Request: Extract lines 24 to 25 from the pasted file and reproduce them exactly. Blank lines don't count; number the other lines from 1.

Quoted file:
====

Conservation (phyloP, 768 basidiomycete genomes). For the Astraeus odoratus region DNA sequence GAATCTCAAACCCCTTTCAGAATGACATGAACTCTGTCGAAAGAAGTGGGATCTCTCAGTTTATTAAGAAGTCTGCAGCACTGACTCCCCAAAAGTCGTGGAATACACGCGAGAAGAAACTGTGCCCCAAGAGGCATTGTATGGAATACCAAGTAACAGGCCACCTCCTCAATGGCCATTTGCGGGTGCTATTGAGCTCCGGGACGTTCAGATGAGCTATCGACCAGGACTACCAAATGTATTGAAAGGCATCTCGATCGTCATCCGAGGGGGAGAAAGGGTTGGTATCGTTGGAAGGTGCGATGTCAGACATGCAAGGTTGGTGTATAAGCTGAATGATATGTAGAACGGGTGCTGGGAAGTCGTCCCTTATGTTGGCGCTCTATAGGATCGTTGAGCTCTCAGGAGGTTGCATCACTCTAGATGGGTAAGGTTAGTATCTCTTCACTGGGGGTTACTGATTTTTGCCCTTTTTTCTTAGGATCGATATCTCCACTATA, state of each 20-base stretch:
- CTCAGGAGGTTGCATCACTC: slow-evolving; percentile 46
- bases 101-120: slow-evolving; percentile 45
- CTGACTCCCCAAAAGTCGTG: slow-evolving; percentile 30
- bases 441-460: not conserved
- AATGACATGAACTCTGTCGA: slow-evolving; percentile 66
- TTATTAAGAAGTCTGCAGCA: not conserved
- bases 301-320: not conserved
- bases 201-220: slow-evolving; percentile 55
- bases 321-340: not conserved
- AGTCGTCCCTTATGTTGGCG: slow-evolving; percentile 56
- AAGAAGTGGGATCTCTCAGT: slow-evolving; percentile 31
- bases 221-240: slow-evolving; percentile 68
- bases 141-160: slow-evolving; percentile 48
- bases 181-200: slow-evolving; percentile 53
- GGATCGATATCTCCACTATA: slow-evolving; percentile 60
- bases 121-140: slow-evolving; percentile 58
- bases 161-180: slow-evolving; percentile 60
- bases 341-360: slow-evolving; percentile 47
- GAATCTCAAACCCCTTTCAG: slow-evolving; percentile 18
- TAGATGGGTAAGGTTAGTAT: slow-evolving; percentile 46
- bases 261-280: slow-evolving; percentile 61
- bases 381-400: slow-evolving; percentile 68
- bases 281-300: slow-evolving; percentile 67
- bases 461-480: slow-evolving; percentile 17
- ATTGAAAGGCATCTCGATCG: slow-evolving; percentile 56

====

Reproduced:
- bases 281-300: slow-evolving; percentile 67
- bases 461-480: slow-evolving; percentile 17